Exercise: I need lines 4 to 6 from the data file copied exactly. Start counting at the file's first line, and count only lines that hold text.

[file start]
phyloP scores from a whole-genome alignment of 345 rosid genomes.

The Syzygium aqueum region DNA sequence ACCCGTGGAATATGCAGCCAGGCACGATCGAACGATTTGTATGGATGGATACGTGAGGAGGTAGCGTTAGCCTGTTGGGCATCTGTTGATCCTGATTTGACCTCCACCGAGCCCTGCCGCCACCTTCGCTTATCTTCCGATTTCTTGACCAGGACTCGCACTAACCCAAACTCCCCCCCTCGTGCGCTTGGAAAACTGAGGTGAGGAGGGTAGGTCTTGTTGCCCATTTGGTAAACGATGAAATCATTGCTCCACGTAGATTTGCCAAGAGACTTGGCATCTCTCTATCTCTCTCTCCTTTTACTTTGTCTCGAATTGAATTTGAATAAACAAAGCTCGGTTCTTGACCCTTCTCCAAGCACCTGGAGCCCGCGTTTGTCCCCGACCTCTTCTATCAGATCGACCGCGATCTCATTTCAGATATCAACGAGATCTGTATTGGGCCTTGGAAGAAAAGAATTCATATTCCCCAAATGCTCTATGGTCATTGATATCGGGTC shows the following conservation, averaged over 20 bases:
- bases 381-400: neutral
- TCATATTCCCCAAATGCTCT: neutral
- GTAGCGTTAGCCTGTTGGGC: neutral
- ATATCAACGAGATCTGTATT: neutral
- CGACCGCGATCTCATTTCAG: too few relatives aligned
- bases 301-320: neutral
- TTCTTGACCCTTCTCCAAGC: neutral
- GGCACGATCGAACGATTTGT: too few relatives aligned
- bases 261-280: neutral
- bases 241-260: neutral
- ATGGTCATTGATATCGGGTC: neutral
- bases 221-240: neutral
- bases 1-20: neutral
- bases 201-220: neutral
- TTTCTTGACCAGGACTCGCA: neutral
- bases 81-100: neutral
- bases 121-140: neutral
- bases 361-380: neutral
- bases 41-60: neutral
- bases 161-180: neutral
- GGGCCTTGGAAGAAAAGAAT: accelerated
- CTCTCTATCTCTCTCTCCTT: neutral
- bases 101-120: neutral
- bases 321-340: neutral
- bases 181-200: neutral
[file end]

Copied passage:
- TCATATTCCCCAAATGCTCT: neutral
- GTAGCGTTAGCCTGTTGGGC: neutral
- ATATCAACGAGATCTGTATT: neutral